The Labor party has announced it wants to see a rapid increase in electric vehicle ownership in Australia with 50% of all cars owned being electric by 2030, what are the other parties saying?

The Labor party has announced that, if elected, it would seek to drive ownership of electric vehicles in Australia to the point where, by 2030, 50% of all cars owned would be electric. The first step would be to ensure that half of all government fleets be electric by 2025 and that any Federally funded road upgrades would be linked to electric vehicle charging infrastructure. A Labor Government would also seek to incentivise electric vehicle charging infrastructure for both residential and commercial developments.

However, the Labor party has also announced it would seek to follow US regulations around fuel efficiencies and emissions rather that stricter European laws. Speaking on ABC News Breakfast this morning (April 1) Labor’s Shadow Minister for Climate Change and Energy, Mark Butler MP said, Australia’s vehicle landscape more closely aligned with the US than it did Europe.

But, this begs the question, which US regulation would Labor seek to follow? California’s original plan, or the Trump administration’s wind-back of the Obama-era 2025 targets?

Up until very recently, California could set its own stricter fuel efficiency and emissions standards, and it was to this regulation that most car makers selling vehicles in the US adhered, so as not to have to produce two sets of vehicles for the US market. Indeed, in 2012, then US President Obama, introduced legislation that would see the US mirror California’s fuel efficiency and emissions targets.

And, don’t forget, it was California’s stricter regulation that caught Volkswagen in its infamous Dieselgate scandal where the car maker was found guilty of cheating emissions testing via the use of a ‘defeat device’. But the Trump administration, last year, scrapped California’s emissions and efficiency independence and has moved to scrap the Obama-era legislation that would have seen all vehicles required to meet fuel efficiency standards by 2025 of 4.7L/100km.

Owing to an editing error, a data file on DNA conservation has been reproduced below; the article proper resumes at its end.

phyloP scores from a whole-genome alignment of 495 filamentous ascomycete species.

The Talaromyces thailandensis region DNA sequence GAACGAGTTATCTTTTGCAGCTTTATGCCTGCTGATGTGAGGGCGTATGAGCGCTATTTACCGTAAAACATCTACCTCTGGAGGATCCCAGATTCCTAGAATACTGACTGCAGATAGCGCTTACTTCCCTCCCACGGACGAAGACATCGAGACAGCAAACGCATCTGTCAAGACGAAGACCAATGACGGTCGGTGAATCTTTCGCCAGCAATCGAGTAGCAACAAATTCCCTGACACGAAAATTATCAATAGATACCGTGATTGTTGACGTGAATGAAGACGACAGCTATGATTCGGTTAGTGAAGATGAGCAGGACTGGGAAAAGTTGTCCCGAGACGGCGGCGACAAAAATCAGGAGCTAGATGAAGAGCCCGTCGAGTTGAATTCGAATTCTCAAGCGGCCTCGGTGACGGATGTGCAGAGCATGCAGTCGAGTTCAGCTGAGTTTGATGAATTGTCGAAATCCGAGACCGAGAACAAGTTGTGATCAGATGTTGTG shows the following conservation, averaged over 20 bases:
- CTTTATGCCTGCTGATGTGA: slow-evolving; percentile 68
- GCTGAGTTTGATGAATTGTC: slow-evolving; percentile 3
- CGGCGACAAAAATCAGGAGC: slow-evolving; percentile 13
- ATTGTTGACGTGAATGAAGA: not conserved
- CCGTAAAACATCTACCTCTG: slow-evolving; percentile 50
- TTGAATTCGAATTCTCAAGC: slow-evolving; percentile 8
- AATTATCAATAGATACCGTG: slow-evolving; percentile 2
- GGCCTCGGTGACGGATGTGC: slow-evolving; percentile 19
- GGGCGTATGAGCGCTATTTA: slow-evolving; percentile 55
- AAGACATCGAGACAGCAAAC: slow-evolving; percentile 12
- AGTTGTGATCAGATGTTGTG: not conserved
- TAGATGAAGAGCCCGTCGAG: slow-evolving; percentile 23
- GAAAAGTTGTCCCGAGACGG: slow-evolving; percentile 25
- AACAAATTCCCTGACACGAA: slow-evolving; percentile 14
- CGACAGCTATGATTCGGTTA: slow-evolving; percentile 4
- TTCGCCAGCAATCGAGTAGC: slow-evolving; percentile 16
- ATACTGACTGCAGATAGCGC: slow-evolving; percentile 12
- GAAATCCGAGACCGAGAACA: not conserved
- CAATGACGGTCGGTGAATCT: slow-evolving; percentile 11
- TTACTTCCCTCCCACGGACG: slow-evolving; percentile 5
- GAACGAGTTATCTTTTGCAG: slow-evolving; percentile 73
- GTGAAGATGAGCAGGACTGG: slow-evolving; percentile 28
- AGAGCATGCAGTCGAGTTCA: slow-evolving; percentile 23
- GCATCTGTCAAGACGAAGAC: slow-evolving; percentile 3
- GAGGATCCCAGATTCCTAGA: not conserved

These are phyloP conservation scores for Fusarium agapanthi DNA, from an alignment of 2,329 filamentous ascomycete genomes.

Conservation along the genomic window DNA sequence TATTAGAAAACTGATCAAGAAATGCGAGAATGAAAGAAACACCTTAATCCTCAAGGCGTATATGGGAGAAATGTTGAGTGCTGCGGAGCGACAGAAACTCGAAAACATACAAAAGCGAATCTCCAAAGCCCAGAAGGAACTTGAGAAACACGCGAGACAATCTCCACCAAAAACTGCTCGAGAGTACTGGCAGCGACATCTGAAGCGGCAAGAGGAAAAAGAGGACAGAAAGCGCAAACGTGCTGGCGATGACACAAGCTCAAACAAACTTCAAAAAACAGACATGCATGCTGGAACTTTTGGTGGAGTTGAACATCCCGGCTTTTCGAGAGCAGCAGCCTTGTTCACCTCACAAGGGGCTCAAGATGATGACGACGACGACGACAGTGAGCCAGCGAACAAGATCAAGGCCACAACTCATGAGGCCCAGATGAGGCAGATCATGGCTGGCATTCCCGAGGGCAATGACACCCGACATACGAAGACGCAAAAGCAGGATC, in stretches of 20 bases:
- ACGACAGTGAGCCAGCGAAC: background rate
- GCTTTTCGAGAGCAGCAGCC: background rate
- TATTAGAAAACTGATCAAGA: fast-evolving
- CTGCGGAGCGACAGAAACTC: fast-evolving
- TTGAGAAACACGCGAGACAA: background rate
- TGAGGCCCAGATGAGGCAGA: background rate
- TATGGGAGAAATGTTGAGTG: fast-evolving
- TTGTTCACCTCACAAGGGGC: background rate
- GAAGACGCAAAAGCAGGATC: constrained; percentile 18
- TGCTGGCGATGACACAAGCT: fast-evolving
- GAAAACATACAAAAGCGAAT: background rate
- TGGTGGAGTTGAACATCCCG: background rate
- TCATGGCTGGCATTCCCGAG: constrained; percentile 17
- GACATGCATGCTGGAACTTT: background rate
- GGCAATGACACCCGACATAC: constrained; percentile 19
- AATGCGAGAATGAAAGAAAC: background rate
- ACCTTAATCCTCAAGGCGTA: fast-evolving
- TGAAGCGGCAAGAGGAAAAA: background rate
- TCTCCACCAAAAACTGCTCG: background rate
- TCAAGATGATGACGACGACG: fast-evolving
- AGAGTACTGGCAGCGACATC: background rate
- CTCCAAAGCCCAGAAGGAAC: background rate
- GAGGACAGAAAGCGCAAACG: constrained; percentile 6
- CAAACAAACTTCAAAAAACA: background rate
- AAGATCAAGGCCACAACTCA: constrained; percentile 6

Instead, the Trump administration and the Environmental Protection Agency want fuel efficiency standards capped at 2020 levels, or 7.3L/100km.

On the other side of the House, the Coalition announced earlier this year it wanted a greater uptake in electric vehicle ownership, but didn’t outline exactly what that meant (last week it announced it wouldn’t release its EV framework until next year) and that it would seek to introduce fuel quality standards in Australia if reelected. However, it failed to commit to a fuel emissions standard.

The Green, last week, released its Climate Change Policy which called for a total ban of internal combustion engine vehicles by 2030 to be replaced by total electric vehicle ownership in Australia. The Greens also called for a 17% luxury car tax to help pay for a scrapping of registration, import tariffs and registration fees on electric vehicles to increase uptake.


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